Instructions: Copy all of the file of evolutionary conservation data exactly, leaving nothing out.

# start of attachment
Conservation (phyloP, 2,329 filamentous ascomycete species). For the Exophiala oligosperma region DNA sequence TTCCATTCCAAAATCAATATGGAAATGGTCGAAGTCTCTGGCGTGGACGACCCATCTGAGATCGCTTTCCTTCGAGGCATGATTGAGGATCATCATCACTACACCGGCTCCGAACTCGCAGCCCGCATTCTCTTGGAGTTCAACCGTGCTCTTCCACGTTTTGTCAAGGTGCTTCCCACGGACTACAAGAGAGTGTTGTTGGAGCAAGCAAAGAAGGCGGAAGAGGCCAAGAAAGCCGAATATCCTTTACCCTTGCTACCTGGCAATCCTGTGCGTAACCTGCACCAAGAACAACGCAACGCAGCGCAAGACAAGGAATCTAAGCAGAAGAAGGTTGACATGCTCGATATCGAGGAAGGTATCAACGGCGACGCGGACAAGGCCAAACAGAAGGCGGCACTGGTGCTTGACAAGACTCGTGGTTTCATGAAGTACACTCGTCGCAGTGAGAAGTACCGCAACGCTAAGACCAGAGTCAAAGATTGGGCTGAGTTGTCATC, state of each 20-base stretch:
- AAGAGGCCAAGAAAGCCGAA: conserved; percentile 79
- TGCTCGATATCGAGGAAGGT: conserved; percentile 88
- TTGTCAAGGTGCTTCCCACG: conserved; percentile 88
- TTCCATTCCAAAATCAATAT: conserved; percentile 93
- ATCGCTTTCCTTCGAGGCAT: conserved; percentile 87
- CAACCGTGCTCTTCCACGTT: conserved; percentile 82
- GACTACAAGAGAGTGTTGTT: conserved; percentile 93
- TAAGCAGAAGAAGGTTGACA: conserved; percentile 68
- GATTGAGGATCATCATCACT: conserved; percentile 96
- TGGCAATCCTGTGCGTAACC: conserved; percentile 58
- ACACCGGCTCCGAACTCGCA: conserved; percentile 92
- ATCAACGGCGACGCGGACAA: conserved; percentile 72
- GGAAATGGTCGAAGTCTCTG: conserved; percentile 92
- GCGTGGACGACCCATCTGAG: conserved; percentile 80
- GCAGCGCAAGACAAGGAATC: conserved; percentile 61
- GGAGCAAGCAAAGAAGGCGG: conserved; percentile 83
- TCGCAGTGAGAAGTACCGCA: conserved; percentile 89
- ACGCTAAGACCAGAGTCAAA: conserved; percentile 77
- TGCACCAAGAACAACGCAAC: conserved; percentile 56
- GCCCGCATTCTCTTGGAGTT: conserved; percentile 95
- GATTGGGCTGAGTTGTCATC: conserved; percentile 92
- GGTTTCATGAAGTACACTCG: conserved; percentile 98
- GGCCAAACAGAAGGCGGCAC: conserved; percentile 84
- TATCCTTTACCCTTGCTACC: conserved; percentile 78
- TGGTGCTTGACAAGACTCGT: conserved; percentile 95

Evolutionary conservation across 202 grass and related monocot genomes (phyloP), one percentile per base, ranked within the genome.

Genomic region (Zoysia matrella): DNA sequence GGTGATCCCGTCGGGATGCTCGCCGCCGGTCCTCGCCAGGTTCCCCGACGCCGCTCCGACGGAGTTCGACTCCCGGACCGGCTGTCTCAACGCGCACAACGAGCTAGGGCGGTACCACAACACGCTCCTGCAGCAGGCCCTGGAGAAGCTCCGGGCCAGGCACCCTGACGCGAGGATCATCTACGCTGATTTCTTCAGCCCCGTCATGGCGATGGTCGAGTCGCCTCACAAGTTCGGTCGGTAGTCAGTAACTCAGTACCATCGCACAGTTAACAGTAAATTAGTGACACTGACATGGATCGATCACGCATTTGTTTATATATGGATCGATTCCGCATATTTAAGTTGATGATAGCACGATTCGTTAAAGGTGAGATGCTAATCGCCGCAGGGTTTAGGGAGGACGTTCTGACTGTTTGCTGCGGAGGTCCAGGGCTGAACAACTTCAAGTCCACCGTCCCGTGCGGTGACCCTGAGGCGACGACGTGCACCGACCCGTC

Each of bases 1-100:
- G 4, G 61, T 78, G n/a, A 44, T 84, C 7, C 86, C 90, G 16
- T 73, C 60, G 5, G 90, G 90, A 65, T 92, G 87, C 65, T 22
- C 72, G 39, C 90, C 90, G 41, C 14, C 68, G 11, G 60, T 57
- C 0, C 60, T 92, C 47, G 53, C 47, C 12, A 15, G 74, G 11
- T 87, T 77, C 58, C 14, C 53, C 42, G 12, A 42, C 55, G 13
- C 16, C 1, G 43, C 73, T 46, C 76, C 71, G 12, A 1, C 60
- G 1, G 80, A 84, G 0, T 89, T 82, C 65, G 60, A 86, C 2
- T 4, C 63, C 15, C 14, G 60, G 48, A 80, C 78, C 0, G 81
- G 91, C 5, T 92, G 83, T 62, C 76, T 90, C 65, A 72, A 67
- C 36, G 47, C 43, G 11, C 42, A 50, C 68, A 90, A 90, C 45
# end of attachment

Conservation (phyloP, 2,329 filamentous ascomycete species). For the Exophiala oligosperma region DNA sequence TTCCATTCCAAAATCAATATGGAAATGGTCGAAGTCTCTGGCGTGGACGACCCATCTGAGATCGCTTTCCTTCGAGGCATGATTGAGGATCATCATCACTACACCGGCTCCGAACTCGCAGCCCGCATTCTCTTGGAGTTCAACCGTGCTCTTCCACGTTTTGTCAAGGTGCTTCCCACGGACTACAAGAGAGTGTTGTTGGAGCAAGCAAAGAAGGCGGAAGAGGCCAAGAAAGCCGAATATCCTTTACCCTTGCTACCTGGCAATCCTGTGCGTAACCTGCACCAAGAACAACGCAACGCAGCGCAAGACAAGGAATCTAAGCAGAAGAAGGTTGACATGCTCGATATCGAGGAAGGTATCAACGGCGACGCGGACAAGGCCAAACAGAAGGCGGCACTGGTGCTTGACAAGACTCGTGGTTTCATGAAGTACACTCGTCGCAGTGAGAAGTACCGCAACGCTAAGACCAGAGTCAAAGATTGGGCTGAGTTGTCATC, state of each 20-base stretch:
- AAGAGGCCAAGAAAGCCGAA: conserved; percentile 79
- TGCTCGATATCGAGGAAGGT: conserved; percentile 88
- TTGTCAAGGTGCTTCCCACG: conserved; percentile 88
- TTCCATTCCAAAATCAATAT: conserved; percentile 93
- ATCGCTTTCCTTCGAGGCAT: conserved; percentile 87
- CAACCGTGCTCTTCCACGTT: conserved; percentile 82
- GACTACAAGAGAGTGTTGTT: conserved; percentile 93
- TAAGCAGAAGAAGGTTGACA: conserved; percentile 68
- GATTGAGGATCATCATCACT: conserved; percentile 96
- TGGCAATCCTGTGCGTAACC: conserved; percentile 58
- ACACCGGCTCCGAACTCGCA: conserved; percentile 92
- ATCAACGGCGACGCGGACAA: conserved; percentile 72
- GGAAATGGTCGAAGTCTCTG: conserved; percentile 92
- GCGTGGACGACCCATCTGAG: conserved; percentile 80
- GCAGCGCAAGACAAGGAATC: conserved; percentile 61
- GGAGCAAGCAAAGAAGGCGG: conserved; percentile 83
- TCGCAGTGAGAAGTACCGCA: conserved; percentile 89
- ACGCTAAGACCAGAGTCAAA: conserved; percentile 77
- TGCACCAAGAACAACGCAAC: conserved; percentile 56
- GCCCGCATTCTCTTGGAGTT: conserved; percentile 95
- GATTGGGCTGAGTTGTCATC: conserved; percentile 92
- GGTTTCATGAAGTACACTCG: conserved; percentile 98
- GGCCAAACAGAAGGCGGCAC: conserved; percentile 84
- TATCCTTTACCCTTGCTACC: conserved; percentile 78
- TGGTGCTTGACAAGACTCGT: conserved; percentile 95

Evolutionary conservation across 202 grass and related monocot genomes (phyloP), one percentile per base, ranked within the genome.

Genomic region (Zoysia matrella): DNA sequence GGTGATCCCGTCGGGATGCTCGCCGCCGGTCCTCGCCAGGTTCCCCGACGCCGCTCCGACGGAGTTCGACTCCCGGACCGGCTGTCTCAACGCGCACAACGAGCTAGGGCGGTACCACAACACGCTCCTGCAGCAGGCCCTGGAGAAGCTCCGGGCCAGGCACCCTGACGCGAGGATCATCTACGCTGATTTCTTCAGCCCCGTCATGGCGATGGTCGAGTCGCCTCACAAGTTCGGTCGGTAGTCAGTAACTCAGTACCATCGCACAGTTAACAGTAAATTAGTGACACTGACATGGATCGATCACGCATTTGTTTATATATGGATCGATTCCGCATATTTAAGTTGATGATAGCACGATTCGTTAAAGGTGAGATGCTAATCGCCGCAGGGTTTAGGGAGGACGTTCTGACTGTTTGCTGCGGAGGTCCAGGGCTGAACAACTTCAAGTCCACCGTCCCGTGCGGTGACCCTGAGGCGACGACGTGCACCGACCCGTC

Each of bases 1-100:
- G 4, G 61, T 78, G n/a, A 44, T 84, C 7, C 86, C 90, G 16
- T 73, C 60, G 5, G 90, G 90, A 65, T 92, G 87, C 65, T 22
- C 72, G 39, C 90, C 90, G 41, C 14, C 68, G 11, G 60, T 57
- C 0, C 60, T 92, C 47, G 53, C 47, C 12, A 15, G 74, G 11
- T 87, T 77, C 58, C 14, C 53, C 42, G 12, A 42, C 55, G 13
- C 16, C 1, G 43, C 73, T 46, C 76, C 71, G 12, A 1, C 60
- G 1, G 80, A 84, G 0, T 89, T 82, C 65, G 60, A 86, C 2
- T 4, C 63, C 15, C 14, G 60, G 48, A 80, C 78, C 0, G 81
- G 91, C 5, T 92, G 83, T 62, C 76, T 90, C 65, A 72, A 67
- C 36, G 47, C 43, G 11, C 42, A 50, C 68, A 90, A 90, C 45